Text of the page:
Jeremy Pitt and his coauthors write on the need to understand big data within the context of collective awareness, as a smart grid infrastructure can have a positive impact on societal transformation toward sustainability. His accompanying podcast details how integrating social and sensor networks can transform big data into a higher form of collective awareness that can motivate users to self-organize and create innovative solutions.

Marcus Wigan and Roger Clarke explore the consequences of big data, including legality, data quality, disparate data meanings, and process quality. Their accompanying podcast discussed how businesses and governments use big data, often without regard to the legality. Listen to it here.

The issue also includes a case study by Carolyn McGregor on the hopes of big data in the health informatics space. Listen to this podcast on how big data is being used to save premature babies.

We hope you will register for Rock Stars of Big Data to hear from industry experts on how you can take advantage of big data in your organization. In the meantime, we hope you enjoy these cutting-edge articles from Computer magazine.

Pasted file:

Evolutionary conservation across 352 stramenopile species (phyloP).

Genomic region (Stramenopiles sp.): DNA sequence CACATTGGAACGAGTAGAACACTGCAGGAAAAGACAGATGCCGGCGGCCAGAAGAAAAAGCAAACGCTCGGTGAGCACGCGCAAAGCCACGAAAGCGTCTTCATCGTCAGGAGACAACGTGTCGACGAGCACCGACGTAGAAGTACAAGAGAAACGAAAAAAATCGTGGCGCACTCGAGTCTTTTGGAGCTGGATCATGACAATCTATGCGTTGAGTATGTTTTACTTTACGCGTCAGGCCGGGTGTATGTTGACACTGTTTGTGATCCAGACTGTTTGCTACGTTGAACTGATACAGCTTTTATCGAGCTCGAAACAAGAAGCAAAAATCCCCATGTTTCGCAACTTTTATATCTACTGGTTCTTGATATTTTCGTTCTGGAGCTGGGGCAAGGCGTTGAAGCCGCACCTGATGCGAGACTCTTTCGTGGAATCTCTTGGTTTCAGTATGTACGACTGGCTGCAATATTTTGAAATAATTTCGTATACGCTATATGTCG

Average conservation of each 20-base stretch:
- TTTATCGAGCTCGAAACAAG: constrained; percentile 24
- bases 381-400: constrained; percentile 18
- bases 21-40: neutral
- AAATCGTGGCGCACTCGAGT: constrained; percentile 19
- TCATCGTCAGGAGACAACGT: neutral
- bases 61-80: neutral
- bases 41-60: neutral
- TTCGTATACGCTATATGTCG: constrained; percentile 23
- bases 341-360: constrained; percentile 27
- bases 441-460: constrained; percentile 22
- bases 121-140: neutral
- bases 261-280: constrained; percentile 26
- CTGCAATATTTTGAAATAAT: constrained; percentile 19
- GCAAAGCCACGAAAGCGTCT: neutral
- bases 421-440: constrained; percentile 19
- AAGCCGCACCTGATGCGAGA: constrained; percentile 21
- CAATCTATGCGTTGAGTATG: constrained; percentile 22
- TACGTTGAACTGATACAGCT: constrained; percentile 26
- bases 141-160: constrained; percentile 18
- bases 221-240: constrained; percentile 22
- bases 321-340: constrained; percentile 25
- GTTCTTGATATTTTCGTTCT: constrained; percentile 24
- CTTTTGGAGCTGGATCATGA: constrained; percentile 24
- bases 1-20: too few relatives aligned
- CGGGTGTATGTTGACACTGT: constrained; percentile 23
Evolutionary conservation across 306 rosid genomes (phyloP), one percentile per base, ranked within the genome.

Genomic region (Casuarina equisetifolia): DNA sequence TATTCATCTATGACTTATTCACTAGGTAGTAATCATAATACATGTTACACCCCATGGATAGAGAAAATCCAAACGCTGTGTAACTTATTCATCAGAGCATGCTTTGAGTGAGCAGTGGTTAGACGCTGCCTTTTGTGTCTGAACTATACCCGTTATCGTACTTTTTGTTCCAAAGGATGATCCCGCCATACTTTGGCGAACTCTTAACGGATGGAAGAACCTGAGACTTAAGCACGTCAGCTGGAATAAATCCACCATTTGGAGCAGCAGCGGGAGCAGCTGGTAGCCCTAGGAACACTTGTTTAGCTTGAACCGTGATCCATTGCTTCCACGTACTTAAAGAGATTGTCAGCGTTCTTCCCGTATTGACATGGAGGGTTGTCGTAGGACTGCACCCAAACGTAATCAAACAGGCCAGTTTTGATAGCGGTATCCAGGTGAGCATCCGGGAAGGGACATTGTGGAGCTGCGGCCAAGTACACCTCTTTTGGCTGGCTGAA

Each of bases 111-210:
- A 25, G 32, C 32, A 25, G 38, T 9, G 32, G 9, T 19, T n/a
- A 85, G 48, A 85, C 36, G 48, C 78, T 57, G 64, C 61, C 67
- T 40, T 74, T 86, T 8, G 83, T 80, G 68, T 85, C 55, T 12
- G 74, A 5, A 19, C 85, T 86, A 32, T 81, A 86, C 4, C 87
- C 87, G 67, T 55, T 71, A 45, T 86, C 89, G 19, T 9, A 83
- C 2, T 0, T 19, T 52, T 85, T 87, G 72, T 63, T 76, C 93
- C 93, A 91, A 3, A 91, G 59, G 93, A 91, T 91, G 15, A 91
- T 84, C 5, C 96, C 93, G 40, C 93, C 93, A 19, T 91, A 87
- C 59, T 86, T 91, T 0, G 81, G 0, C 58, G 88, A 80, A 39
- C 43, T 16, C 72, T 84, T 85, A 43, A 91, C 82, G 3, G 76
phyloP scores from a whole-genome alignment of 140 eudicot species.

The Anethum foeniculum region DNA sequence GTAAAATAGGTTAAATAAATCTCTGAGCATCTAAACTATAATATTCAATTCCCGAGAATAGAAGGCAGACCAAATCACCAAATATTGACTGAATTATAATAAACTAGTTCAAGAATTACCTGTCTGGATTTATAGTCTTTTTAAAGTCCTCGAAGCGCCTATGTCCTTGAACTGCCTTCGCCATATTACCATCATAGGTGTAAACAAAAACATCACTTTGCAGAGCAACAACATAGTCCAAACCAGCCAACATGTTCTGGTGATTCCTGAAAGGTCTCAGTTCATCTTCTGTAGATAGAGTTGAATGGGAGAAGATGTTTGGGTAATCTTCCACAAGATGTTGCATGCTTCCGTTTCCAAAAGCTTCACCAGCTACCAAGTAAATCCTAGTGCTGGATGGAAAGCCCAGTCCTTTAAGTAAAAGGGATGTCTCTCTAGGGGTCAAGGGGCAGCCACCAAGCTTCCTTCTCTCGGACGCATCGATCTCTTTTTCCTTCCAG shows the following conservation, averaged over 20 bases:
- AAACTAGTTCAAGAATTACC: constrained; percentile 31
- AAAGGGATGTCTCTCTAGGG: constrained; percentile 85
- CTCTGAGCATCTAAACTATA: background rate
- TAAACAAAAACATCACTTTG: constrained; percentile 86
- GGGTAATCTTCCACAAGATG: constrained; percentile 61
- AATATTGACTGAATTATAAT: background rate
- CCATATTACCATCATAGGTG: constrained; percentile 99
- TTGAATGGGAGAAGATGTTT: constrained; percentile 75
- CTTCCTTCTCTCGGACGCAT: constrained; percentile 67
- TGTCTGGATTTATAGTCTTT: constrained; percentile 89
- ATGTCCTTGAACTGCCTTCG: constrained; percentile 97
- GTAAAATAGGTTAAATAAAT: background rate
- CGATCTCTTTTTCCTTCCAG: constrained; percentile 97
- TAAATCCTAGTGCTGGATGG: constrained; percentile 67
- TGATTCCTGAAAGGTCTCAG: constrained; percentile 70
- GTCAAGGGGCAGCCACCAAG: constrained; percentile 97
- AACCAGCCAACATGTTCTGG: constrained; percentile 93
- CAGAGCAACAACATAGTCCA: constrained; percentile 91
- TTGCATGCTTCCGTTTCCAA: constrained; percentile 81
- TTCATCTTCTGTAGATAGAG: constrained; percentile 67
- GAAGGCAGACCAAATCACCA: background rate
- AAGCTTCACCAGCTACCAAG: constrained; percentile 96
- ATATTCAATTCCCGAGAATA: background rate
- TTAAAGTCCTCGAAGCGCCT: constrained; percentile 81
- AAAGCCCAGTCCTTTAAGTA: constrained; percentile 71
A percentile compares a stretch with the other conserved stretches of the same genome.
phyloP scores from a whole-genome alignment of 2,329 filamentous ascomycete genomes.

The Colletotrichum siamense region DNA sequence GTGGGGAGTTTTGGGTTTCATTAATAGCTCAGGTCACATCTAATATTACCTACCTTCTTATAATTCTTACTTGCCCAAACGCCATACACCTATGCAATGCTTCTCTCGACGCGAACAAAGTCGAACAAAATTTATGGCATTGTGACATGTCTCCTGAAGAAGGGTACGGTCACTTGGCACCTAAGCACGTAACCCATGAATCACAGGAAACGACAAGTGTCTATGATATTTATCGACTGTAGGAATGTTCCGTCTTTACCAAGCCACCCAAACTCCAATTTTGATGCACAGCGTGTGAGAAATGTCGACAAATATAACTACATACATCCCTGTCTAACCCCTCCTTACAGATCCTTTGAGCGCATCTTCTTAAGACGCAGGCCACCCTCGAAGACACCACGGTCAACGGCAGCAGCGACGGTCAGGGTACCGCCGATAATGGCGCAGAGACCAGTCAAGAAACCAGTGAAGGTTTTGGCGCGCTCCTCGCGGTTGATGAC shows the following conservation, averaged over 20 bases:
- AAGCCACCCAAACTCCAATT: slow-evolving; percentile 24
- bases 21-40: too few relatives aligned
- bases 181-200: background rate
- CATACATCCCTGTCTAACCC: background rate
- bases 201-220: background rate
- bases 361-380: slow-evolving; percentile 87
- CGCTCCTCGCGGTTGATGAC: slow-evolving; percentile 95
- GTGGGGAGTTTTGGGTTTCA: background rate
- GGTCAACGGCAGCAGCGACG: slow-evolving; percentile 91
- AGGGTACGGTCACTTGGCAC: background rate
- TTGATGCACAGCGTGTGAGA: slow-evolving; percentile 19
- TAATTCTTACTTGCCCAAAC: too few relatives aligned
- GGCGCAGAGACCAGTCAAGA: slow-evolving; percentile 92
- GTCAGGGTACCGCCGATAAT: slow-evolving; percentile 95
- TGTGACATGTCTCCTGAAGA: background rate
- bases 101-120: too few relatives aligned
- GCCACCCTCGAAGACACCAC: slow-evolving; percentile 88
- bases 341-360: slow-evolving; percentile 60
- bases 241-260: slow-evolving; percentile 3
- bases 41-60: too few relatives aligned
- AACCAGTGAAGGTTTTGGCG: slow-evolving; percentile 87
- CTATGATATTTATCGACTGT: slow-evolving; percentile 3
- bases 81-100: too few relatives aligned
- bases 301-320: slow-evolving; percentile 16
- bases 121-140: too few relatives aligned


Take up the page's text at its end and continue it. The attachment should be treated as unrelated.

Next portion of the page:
Big Data Experts Are Hard to Find

As with the emergence of any new technology shift, the consultants are the first to notice the widespread implications. McKinsey in 2011 warned that the increasing volume of information that enterprises capture from multimedia, social media, and the Internet of Things will force leaders in every sector to grapple with the implications of Big Data.

While noting the many ways that Big Data can create value for organizations—making data transparent and usable, collecting more detailed information for better management decisions, and allowing for greater segmentation and improved new product development—McKinsey also warned of the dearth of talent able to manage Big Data projects and implementation.